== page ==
U.S. Makes up to $110M Available to Tribal Crime Victims
Federal officials said Tuesday they plan to make up to $110 million available to tribes seeking to support victims of domestic violence, assault, drug trafficking and other crimes amid an opioid crisis that has hit tribal communities especially hard.
U.S. Justice Department officials cited the high rates at which Native Americans are victims of violent crimes and die of drug overdoses.
Federal figures show a fivefold increase in overdose deaths between 1999 and 2015 among Native Americans — the largest increase for any group in that time span.
Meanwhile, more than half of Native American women in a National Institute of Justice survey released two years ago said they had been victims of sexual and domestic violence.
"These numbers are staggering. But they don't tell the full story," Mary Daly, the Justice Department's director of opioid enforcement and prevention, said at an Indian Country law enforcement training in Albuquerque. "Tribes and other communities across the country are suffering."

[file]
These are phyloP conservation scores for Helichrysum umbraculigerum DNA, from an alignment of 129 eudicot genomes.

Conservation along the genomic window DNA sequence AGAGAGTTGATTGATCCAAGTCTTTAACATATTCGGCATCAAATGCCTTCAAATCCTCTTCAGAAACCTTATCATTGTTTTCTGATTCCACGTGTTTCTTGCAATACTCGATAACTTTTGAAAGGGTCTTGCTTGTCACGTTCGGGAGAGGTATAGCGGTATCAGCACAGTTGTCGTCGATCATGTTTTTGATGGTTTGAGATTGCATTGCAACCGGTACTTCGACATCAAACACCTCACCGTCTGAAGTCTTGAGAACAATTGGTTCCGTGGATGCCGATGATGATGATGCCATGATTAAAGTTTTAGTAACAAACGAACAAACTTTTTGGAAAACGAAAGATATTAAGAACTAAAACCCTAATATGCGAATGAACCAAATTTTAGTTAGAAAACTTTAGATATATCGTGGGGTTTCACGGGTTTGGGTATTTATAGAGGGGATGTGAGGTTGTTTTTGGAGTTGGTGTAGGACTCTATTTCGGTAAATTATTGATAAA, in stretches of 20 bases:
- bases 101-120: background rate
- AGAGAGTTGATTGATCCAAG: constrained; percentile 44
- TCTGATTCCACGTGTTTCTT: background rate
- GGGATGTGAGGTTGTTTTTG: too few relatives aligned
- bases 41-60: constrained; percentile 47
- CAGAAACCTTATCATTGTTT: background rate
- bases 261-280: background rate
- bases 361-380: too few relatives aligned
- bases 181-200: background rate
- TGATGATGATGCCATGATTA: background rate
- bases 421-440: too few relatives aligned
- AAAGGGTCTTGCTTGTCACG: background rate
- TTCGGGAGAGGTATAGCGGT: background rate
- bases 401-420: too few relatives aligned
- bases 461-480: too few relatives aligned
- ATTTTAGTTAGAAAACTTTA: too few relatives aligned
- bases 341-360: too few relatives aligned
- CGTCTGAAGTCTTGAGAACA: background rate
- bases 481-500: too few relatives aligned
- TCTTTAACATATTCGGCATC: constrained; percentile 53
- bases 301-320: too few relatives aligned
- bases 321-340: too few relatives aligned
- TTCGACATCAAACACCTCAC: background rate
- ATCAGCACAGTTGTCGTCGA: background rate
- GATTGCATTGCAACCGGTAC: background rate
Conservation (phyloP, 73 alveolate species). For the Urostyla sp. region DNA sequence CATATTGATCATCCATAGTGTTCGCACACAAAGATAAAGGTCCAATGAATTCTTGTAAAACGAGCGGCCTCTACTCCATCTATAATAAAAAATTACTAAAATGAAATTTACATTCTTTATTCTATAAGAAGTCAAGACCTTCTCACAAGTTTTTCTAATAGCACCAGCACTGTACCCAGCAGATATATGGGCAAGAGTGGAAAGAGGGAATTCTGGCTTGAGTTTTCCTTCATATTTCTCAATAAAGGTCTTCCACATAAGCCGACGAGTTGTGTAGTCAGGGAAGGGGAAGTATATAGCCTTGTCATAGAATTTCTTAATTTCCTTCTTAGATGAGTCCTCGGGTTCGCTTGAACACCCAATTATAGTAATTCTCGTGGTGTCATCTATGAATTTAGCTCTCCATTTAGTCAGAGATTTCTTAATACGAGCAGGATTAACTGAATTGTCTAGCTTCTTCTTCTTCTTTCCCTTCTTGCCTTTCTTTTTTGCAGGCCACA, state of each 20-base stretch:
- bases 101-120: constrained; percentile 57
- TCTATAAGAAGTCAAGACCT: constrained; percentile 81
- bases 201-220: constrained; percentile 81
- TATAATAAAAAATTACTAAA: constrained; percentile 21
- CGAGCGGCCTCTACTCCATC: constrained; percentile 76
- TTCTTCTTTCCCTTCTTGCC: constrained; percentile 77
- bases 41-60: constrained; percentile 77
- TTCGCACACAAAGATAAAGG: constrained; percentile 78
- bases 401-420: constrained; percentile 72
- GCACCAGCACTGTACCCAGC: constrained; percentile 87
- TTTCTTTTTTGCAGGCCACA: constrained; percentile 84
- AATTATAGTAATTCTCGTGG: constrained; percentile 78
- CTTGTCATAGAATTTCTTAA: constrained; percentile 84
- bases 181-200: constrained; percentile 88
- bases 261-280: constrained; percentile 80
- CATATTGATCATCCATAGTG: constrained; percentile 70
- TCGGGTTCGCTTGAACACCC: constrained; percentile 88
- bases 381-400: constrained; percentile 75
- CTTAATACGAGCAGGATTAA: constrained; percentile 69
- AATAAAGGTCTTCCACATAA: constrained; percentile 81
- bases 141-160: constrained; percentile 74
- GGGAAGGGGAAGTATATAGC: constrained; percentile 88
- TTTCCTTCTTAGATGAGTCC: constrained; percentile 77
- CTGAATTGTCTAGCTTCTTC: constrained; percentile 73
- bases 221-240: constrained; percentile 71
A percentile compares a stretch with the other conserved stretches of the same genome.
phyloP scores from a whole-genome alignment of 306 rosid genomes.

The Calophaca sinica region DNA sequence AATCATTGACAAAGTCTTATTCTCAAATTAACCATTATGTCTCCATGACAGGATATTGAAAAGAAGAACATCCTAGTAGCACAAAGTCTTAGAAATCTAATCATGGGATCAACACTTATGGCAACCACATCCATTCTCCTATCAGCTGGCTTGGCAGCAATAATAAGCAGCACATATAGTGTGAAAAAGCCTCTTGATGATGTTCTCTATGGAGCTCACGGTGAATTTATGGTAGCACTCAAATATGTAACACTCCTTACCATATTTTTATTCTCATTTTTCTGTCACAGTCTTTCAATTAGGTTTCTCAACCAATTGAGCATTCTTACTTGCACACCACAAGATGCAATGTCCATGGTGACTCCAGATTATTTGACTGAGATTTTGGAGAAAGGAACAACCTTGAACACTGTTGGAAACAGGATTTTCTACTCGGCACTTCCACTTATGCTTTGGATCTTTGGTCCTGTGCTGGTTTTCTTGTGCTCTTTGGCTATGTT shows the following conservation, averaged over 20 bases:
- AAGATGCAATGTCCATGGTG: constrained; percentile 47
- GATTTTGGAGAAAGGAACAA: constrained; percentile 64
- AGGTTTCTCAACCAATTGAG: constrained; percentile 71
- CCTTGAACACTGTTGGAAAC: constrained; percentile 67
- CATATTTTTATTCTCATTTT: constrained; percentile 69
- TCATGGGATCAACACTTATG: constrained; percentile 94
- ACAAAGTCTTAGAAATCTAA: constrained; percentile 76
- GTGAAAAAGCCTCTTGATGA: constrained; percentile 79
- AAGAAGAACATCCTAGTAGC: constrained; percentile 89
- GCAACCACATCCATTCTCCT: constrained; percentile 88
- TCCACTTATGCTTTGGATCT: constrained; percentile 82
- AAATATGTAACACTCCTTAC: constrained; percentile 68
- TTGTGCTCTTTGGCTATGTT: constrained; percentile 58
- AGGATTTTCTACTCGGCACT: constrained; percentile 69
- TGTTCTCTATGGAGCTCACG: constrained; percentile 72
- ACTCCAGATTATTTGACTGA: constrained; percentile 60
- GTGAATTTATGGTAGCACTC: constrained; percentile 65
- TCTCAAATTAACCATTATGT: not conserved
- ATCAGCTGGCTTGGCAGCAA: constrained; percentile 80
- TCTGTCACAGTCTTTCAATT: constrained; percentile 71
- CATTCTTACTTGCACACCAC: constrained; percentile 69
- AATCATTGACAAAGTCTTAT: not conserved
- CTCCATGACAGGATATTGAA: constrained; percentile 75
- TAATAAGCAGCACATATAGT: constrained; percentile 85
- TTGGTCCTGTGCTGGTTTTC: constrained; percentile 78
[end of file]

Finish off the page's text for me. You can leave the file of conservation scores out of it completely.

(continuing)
Her remarks followed a meeting a day earlier with Pueblo leaders in northern New Mexico that touched on the shortage of treatment options available to Native Americans in rural areas and the unique challenges that come with enforcing drug laws in tight-knit communities.
The appropriation for tribes was tucked into the $1.3 trillion federal spending bill approved by Congress earlier this year and expires in September. It allows for 3 percent of the multi-billion-dollar Victims of Crime Act fund to be set aside for tribes.
The funds have long been made available to states and federal agencies. Tribes in the past often had to request funding from states.
Advocates for Native American women spent nearly two decades pushing for Congress to set aside money for victim services in Indian Country amid a broader, yearslong effort to strengthen protections for victims, especially women, in tribal communities.